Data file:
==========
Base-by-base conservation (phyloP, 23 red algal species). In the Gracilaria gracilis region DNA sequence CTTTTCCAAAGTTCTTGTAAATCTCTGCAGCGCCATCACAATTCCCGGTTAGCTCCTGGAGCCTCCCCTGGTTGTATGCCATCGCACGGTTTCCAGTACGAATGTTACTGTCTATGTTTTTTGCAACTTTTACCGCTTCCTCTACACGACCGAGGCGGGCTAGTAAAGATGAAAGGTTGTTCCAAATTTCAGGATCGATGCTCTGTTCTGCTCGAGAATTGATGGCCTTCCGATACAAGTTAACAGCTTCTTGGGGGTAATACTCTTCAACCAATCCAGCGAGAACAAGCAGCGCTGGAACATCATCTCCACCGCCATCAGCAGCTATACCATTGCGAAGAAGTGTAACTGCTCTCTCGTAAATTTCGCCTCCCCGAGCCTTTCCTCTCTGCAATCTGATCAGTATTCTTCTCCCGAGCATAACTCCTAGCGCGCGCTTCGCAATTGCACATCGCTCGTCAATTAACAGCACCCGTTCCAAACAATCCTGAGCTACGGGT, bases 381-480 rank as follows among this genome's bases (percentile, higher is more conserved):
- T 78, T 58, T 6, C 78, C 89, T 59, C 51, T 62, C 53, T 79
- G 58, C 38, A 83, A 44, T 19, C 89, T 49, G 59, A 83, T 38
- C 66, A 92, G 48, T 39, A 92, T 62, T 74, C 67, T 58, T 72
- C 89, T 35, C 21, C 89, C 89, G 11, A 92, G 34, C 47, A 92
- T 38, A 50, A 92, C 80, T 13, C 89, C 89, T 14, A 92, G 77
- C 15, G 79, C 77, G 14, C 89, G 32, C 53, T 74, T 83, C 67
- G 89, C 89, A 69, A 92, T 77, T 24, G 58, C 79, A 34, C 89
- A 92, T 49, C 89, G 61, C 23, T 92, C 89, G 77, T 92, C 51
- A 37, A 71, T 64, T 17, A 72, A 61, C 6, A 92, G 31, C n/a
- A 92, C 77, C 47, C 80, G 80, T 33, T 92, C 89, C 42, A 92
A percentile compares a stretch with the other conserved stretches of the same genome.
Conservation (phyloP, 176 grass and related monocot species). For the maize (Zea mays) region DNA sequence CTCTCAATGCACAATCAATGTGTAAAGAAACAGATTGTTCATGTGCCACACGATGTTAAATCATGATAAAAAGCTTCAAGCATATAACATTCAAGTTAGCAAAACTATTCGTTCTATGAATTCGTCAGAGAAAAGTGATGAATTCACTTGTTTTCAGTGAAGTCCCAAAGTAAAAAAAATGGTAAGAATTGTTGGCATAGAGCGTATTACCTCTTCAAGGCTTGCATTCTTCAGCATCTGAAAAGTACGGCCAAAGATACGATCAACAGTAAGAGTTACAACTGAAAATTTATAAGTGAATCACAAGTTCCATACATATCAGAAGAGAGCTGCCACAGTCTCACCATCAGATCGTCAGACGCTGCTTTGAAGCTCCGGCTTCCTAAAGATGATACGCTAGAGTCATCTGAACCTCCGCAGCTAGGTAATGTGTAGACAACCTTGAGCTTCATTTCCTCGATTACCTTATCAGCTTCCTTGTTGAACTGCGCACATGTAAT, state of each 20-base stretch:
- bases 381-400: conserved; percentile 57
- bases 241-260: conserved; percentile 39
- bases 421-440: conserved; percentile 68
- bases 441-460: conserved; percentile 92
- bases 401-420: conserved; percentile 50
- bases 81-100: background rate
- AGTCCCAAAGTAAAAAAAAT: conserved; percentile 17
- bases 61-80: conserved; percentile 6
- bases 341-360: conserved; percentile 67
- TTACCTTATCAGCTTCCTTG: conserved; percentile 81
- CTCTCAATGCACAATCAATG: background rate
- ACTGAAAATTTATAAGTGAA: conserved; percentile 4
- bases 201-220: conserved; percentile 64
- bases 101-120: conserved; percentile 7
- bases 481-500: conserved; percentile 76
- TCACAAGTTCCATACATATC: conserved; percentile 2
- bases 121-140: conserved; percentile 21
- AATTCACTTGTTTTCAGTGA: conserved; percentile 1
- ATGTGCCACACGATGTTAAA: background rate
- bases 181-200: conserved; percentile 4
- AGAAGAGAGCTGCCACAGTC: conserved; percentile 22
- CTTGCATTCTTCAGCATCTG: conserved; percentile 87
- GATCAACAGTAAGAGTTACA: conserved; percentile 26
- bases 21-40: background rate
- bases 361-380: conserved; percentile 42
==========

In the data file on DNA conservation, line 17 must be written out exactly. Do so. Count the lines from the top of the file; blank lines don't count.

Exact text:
- bases 441-460: conserved; percentile 92